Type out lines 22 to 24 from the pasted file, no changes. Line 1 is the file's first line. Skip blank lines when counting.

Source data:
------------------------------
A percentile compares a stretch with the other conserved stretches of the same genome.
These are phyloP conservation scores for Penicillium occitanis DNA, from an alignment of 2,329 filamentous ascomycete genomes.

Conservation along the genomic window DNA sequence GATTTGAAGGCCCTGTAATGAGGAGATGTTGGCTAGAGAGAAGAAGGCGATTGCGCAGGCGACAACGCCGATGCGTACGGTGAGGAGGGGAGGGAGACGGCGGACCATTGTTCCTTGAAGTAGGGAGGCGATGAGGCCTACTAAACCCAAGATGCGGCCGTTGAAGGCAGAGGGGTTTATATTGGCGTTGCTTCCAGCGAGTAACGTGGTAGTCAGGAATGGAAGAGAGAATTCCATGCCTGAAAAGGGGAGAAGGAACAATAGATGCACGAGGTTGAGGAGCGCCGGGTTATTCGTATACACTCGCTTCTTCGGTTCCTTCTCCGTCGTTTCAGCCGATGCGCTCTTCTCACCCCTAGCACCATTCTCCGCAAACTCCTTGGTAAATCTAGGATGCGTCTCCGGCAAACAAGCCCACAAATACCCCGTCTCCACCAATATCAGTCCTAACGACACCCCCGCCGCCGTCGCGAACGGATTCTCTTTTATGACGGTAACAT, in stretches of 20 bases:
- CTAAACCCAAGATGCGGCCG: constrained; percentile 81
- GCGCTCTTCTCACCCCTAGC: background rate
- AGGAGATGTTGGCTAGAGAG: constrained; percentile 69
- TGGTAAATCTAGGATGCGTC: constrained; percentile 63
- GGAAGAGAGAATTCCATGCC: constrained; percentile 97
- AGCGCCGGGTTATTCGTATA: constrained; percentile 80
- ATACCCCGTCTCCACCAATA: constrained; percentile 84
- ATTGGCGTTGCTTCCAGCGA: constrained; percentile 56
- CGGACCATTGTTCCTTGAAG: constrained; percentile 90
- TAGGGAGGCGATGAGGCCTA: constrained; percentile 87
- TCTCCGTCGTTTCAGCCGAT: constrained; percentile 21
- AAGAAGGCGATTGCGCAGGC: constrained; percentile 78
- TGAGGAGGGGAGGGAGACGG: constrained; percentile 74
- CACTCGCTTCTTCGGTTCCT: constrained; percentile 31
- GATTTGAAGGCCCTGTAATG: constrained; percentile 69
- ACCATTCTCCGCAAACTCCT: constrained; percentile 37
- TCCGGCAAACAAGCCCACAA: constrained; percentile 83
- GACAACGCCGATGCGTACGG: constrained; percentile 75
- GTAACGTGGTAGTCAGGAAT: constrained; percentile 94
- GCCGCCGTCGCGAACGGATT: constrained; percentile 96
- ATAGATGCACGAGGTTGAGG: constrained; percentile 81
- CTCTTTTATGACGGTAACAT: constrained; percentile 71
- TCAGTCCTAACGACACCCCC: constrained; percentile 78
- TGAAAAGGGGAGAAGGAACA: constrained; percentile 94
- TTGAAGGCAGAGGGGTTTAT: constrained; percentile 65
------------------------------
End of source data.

- GTAACGTGGTAGTCAGGAAT: constrained; percentile 94
- GCCGCCGTCGCGAACGGATT: constrained; percentile 96
- ATAGATGCACGAGGTTGAGG: constrained; percentile 81